When a call becomes legend

11 October 2021 Written by Keith Hillier

With an estimated 700 million people around the world watching or listening to the Lexus Melbourne Cup, that final call as the winner crosses the line is crucial. The words that fall from the talented race callers’ lips set hearts pounding, stir the emotions and often become iconic.

In 2008, as a blur of coloured silks and horseflesh crossed the famous Flemington winning post, legendary race caller Greg Miles bellowed, “Viewed a nose to Bauer I think!”

I had watched the race from the media seats about 30 metres before the finish. I thought English stayer Bauer had won by, maybe, a half-head. I felt for Greg who was my work colleague and friend, thinking he had made a mistake.

Later, I told Greg I was surprised when he called Viewed the winner, and added that I had got it wrong. The veteran broadcaster, who called a record-breaking 36 Melbourne Cups in his career, said close finishes had to be judged in line with the winning post and not on an angle to the post.

He confided, however that he had been slightly worried about his confident words before the official numbers went up in his favour. But, he was right. Viewed, ridden by Blake Shinn, held off English-trained Bauer to win narrowly, providing legendary trainer Bart Cummings with his twelfth and final Melbourne Cup win.

Bruce McAvaney once described race calling as an art. “You’ve either got it or you haven’t,” he said. I took his advice and never called a race!

The call of the Cup is a major piece of Australian cultural heritage and there have been many iconic calls through the years.

Among the easiest to remember are more of Greg Miles’ gems. In 2005, when Makybe Diva became the first horse to win three Melbourne Cups, he shouted: “And a champion ……becomes a legend!”, echoing the thought of every person watching and listening to the race.

How right he was, as that legend remains unmatched.

Matt Hill took over the chief caller’s role in Victorian racing after the retirement of Miles. His accurate calls and strong voice have already captured the public’s imagination. Who could forget his excited, desk-thumping call (if you were lucky enough to see the vision) in 2019 when Vow And Declare crossed the line: “Vow And Declare’s won it for Australia! They’re on top of the world!”.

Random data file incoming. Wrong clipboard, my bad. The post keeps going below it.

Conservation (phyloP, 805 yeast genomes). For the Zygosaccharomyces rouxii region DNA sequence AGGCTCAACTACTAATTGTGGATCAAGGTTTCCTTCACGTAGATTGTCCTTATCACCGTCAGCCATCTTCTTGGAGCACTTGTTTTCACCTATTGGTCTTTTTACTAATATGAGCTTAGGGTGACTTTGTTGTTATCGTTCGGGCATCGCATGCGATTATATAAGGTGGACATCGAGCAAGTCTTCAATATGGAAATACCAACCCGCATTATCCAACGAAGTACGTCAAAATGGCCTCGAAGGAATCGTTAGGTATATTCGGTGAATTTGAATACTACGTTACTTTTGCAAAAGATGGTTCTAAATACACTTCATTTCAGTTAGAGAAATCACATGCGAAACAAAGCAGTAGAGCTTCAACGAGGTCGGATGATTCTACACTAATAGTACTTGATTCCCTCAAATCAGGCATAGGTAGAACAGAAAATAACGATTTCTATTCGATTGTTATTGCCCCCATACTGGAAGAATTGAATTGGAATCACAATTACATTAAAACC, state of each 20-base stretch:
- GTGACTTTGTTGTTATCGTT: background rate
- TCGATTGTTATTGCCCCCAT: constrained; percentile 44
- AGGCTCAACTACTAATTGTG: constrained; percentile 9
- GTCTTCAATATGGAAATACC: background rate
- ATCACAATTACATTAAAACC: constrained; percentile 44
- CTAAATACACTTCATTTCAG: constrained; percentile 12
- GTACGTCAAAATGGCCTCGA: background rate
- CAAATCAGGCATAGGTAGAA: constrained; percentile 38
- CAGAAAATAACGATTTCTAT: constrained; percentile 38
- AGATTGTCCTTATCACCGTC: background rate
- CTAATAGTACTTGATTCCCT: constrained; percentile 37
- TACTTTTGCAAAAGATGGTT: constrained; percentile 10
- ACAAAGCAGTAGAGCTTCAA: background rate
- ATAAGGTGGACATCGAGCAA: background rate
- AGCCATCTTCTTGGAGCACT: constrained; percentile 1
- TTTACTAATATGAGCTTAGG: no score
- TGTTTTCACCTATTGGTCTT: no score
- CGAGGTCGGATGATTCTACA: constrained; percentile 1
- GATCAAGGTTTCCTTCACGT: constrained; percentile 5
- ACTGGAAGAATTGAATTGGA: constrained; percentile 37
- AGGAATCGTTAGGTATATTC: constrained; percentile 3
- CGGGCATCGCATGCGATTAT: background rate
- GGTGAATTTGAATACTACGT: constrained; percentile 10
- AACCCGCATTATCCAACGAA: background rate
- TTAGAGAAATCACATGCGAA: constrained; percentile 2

Joe Brown, who was race caller at the ABC before passing the microphone to Miles, called the 1948 Melbourne Cup, the first to rely on the photo-finish equipment. At the finish line Brown said: “I can’t pick it. Rimfire, maybe.” He was right, Rimfire claiming victory at odds of 80-1, winning by a short half-head from Dark Marne. The margin was so small that backers of the well-fancied Dark Marne let loose their opinion of the new photo-finish accuracy.

Sydney race caller Ken Howard often quoted the line: “You can bet London to a brick on,” when he favoured a horse in a photo finish. But in the thrilling 1965 Melbourne Cup finish he was forced to declare: “Dead heat! No! Light Fingers from Ziema”. It was the first Melbourne Cup win for Roy Higgins who won again two years later, on Red Handed.

Greg Miles once again had the pleasure of announcing a monumental Melbourne Cup moment, when in 2015 he exclaimed, “It’s history at Flemington for Prince Of Penzance and Michelle Payne!” He was similarly excited in 2013 when Gai Waterhouse finally claimed her first win in the famed race: “And Fiorente’s won the Cup for Gai!” Like any win by Bart, the first name of the trainer was all that was required.

Finally, perhaps one of the most emotional Melbourne Cup calls of all was in the 2002 race won by Media Puzzle, ridden by Damien Oliver who had lost his brother Jason in a race accident less than a week before. Brisbane caller Wayne Wilson found the words: “This is the one that he wanted! This is the one that he is riding for Jason! Damien stands high in the irons, salutes the heavens ... that’s for Jason.”

In a sport full of emotional highs and lows, the iconic calls of the Melbourne Cup are intertwined with these moments, becoming words and phrases that are never forgotten.